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Strone Supported Living Good


Inspection carried out on 21 March 2018

During a routine inspection

Strone Supported Living Service provides care and support to people living in ‘supported living’ settings, so that they can live as independently as possible. People’s care and housing are provided under separate contractual agreements. CQC does not regulate premises used for supported living; this inspection looked at people’s personal care and support.

Strone supported living supports people with mental health issues in short term recovery and move on work, some of whom may have a learning disability. At the time of this inspection three people were using the service who received personal care.

This inspection took place on 21 and 26 March 2018 and was announced. This was the first inspection the service had since first registering with the Care Quality Commission in 2017.

There was a registered manager in post. A registered manager is a person who has registered with the Care Quality Commission to manage the service. Like registered providers, they are ‘registered persons’. Registered persons have legal responsibility for meeting the requirements in the Health and Social Care Act 2008 and associated Regulations about how the service is run.

Staff were knowledgeable about safeguarding and whistleblowing procedures. The provider had safe recruitment processes in place. There were enough staff on duty to meet people’s needs. Risk assessments were carried out to mitigate the risks of harm people may face at home and in the community. There were systems in place to ensure people received their medicines as prescribed. People were protected from the risks associated with the spread of infection. The provider analysed accidents and incidents and used this information as a learning tool to improve the service.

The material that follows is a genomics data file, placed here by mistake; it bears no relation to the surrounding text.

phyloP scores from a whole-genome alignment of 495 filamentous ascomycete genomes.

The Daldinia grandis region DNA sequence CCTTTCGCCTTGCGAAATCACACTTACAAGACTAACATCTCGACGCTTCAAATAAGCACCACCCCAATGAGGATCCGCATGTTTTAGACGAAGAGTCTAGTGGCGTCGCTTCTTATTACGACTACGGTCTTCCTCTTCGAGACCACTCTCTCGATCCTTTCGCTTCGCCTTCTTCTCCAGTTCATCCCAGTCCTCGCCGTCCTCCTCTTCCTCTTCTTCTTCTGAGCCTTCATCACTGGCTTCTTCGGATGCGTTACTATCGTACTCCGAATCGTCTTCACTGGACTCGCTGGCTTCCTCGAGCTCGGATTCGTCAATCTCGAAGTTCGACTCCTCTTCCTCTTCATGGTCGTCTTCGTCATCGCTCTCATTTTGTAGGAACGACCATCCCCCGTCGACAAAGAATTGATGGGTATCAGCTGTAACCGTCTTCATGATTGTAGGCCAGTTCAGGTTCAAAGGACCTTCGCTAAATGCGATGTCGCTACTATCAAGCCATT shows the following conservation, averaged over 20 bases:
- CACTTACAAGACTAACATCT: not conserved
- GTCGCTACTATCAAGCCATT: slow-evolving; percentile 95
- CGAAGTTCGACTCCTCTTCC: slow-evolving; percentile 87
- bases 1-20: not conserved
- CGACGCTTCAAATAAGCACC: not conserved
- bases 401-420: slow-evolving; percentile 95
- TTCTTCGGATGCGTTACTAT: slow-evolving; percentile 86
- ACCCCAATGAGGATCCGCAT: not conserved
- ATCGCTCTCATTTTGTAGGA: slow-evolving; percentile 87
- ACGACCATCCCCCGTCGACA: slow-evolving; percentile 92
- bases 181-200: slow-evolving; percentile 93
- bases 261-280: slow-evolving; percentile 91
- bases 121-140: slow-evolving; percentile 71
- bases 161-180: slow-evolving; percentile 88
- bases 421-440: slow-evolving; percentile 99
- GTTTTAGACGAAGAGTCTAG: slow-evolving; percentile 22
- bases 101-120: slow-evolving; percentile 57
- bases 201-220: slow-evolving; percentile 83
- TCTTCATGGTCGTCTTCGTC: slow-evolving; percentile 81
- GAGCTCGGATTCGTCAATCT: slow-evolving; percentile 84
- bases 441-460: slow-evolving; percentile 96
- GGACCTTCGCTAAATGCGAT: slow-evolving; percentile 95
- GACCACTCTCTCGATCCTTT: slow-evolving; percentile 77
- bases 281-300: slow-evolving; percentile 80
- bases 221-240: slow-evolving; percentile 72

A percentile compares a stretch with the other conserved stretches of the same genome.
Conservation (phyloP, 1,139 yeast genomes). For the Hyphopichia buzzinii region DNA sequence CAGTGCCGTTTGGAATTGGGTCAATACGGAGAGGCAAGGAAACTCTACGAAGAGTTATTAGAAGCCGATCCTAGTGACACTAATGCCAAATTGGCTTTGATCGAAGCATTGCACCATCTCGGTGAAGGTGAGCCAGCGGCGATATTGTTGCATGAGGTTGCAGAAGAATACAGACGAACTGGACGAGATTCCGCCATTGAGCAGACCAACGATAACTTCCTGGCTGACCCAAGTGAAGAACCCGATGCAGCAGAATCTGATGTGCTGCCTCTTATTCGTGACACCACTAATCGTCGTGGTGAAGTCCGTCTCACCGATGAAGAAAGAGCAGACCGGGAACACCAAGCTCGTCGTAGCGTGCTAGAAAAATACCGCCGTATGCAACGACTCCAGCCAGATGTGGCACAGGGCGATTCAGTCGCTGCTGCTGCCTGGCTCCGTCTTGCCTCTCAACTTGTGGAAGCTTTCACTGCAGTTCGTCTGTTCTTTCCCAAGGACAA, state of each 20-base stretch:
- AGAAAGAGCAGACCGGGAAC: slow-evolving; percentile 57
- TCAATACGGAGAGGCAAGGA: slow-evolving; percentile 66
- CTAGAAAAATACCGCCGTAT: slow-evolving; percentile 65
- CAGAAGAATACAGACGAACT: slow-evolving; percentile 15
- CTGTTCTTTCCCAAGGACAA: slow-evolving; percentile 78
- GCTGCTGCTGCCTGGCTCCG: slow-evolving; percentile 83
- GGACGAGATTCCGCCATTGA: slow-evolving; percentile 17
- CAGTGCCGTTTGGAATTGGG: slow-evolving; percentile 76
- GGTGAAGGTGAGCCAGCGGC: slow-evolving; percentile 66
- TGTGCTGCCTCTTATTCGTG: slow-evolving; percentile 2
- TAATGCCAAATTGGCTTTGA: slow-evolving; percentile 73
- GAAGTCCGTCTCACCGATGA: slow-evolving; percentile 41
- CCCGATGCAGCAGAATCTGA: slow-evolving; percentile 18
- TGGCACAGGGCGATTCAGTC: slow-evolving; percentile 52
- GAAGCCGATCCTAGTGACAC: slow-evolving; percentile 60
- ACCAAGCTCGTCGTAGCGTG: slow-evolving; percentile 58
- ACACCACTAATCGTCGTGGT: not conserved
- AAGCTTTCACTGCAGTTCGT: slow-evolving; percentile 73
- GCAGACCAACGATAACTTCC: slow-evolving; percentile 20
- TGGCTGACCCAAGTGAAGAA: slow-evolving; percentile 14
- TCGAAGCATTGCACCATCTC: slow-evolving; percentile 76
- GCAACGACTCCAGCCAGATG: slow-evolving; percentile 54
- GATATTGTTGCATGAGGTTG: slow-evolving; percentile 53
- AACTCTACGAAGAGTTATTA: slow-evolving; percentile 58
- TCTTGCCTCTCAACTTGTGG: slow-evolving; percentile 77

People had a comprehensive assessment to ensure the provider could meet their needs. New staff received an induction and were offered ongoing training during their employment. Staff were supported with regular supervisions and annual appraisals to ensure they could deliver care effectively. People were supported to eat a nutritionally balanced diet and to maintain their health. The provider and staff knew about their responsibility to obtain consent from people before delivering care.

Staff knew about people’s care needs and described how they developed caring relationships. The provider included people in decision-making and in their care planning. Staff were knowledgeable about equality and diversity. People were supported to maintain their independence and their privacy and dignity was promoted.

Care records were personalised, contained people’s preferences and the goals they wanted to achieve. The provider reviewed people’s care plans regularly to ensure care was delivered appropriately. Staff understood how to deliver a personalised care service. The service had a complaints procedure and people knew how to make a complaint.

People and staff spoke positively about the registered manager. The provider obtained feedback from people about the quality of the service in order to make improvements where needed. Staff had regular meetings to keep them updated on training and good care practice. The provider worked jointly with other agencies and had plans to expand on this further. The provider carried out regular observations of staff working to monitor the quality of the service being delivered.

We have made one recommendation about the effective use of quality assurance systems.